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April 21, 2004 - Image 2

Resource type:
The Michigan Daily, 2004-04-21

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2 - The Mich

Explosions NEWS IN BRIEF

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bus full of
BASRA, Iraq (AP) - Near-simulta-
neous explosions ripped through three
police stations in a southern Iraqi city
today, killing at least 40 people, includ-
ing schoolchildren, and wounding
some 200, officials said.
At one station in the Saudia district
of Basra, four vehicles were seen
destroyed, including two school buses.
At least one of the school buses
appeared to have been full of passen-
gers, an Associated Press reporter at
the scene said.
A police colonel said about 10 ele-
mentary school students whose bus
was passing by the Saudia station at the
time of the blast were among the dead.
The facade of the Saudia station was
also heavily damaged and there was a
hole six feet deep and nine feet wide
in front of the Saudia station.
British military spokesman
Squadron Leader Jonathan Arnold said
the blasts were believed to have been
caused by car bombs. The Iraqi colonel
said, however, that the blast may have
been caused by a rocket attack.
Also today, about 35 Iraqi insurgents
attacked U.S. Marines in Fallujah with
rocket-propelled grenades and small
arms, setting off a heavy gunbattle, the
military said. No casualties were
immediately reported.
Yesterday, guerrillas fired a barrage
of mortar rounds at Baghdad's largest
prison, killing 22 prisoners in an attack
a U.S. general said may have been an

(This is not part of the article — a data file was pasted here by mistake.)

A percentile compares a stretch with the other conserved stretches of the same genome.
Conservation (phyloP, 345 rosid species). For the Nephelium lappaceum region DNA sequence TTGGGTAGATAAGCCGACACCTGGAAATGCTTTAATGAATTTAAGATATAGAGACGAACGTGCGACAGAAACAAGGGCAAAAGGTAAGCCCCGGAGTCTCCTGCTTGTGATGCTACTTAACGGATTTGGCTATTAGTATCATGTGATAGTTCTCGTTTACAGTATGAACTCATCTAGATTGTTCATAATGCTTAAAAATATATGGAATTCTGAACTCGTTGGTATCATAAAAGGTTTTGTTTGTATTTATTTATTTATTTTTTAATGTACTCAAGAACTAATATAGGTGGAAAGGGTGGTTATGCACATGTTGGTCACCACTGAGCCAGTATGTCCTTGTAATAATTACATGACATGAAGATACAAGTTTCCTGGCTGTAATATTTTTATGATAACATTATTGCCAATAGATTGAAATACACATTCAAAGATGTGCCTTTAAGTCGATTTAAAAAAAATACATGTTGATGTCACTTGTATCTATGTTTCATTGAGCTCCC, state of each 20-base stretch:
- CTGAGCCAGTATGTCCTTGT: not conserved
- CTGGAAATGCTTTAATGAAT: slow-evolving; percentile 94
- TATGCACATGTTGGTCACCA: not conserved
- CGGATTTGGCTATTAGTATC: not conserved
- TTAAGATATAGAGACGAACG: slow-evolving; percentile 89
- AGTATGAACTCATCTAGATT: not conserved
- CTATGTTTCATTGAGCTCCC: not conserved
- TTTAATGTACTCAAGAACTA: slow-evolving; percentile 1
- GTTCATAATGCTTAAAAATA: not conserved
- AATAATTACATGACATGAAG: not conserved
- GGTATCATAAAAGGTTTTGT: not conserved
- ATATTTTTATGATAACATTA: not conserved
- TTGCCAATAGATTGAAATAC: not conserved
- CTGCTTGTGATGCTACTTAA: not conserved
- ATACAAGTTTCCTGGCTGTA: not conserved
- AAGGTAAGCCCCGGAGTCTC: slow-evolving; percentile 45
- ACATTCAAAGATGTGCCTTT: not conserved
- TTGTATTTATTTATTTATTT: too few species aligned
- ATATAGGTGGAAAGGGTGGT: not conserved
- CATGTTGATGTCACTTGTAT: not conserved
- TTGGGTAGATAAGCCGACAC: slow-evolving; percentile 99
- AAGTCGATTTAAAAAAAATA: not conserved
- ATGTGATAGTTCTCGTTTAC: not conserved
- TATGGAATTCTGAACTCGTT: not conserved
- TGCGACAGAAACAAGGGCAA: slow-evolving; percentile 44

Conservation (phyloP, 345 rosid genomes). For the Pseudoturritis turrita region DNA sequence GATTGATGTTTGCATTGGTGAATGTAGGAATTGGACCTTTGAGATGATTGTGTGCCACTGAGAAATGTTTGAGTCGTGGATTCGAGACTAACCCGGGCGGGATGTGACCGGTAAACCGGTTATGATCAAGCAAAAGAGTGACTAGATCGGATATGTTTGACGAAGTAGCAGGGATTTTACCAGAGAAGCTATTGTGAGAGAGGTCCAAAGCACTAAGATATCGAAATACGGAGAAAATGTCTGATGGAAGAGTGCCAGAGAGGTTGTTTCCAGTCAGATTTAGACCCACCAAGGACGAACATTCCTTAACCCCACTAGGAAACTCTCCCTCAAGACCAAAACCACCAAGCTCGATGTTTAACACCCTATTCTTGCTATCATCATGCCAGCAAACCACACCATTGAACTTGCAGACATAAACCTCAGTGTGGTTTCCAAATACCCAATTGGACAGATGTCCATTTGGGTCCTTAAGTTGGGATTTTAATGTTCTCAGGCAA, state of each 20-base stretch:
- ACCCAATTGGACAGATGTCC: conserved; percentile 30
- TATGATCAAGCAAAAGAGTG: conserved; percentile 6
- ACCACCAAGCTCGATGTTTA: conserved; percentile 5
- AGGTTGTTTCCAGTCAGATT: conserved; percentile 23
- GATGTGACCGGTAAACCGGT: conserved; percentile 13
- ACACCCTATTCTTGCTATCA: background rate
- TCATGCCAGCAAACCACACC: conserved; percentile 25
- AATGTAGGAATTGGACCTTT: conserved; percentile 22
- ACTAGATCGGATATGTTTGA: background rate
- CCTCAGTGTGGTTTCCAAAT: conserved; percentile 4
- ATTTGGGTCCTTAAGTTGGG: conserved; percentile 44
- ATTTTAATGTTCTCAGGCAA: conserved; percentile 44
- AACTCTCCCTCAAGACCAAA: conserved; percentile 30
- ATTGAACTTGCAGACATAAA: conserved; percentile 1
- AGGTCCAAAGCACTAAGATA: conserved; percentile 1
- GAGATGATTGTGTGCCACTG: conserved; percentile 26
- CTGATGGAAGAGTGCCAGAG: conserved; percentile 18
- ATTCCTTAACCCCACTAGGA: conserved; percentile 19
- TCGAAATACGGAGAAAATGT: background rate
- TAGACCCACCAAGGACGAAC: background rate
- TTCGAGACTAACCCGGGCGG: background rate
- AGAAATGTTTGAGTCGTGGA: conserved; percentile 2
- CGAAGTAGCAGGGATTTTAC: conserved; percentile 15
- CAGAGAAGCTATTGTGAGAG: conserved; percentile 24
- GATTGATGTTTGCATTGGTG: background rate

attempt to spark an uprising against
their American guards.
A U.S. soldier was killed by a road-
side bomb in the northern city of
Mosul, the 100th American combat
death in April, the deadliest month
since the U.S.-led invasion began in
March 2003.
Ninety-two prisoners were wounded
in the mortar attack on the U.S.-run
Abu Ghraib prison, 25 of them serious-
ly, said Col. Jill Morgenthaler, a U.S.
military spokeswoman.
"This isn't the first time that we have
seen this kind of attack. We don't know
if they are trying to inspire an uprising
or a prison break," Brig. Gen. Mark
Kimmitt told The Associated Press.
All of the casualties were security
detainees, meining they ere'sii-
pected of involvement in the anti-
U.S. insurgency or of b3ng art of
Saddam Husseii's ousf ed rgime.
The prison houses some 5,000 secu-
rity prisoners.
U.S. Marines patrolling Baghdad
discovered the area the mortars were
fired from, but the insurgents had fled,
Morgenthaler said.
The attack was the bloodiest against
the sprawling prison complex in west-
ern Baghdad. In August, six security
prisoners were killed in a mortar attack
on the lockup, which was once Sad-
dam's most notorious prison.
In addition to the 100th American
killed, four U.S. soldiers were-wounded
in the roadside bombing in Mosul, Lt.
Col. Joseph Piek said. Three Iraqi civil-
ians also were wounded, he said.

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GOP supports overtime rule revision
Republicans yesterday embraced election-year revisions to the nation's over-
time pay rules, saying changes to an earlier Bush administration plan will take
away extra pay from far fewer white-collar workers.
Democrats expressed skepticism. The administration, said Sen. Tom Harkin of
Iowa, "simply is not trustworthy on the issue."
Labor Secretary Elaine Chao said the final version, released yesterday, would
allow more white-collar workers to remain eligible for overtime than in a draft
proposal issued 13 months ago. Blue-collar workers are unaffected.
"Workers will clearly know their rights and employers will clearly know their
responsibilities," she said. The revisions, which do not need congressional
approval, will take effect in 120 days.
Workers who gain overtime protections include lower-wage retail and restau-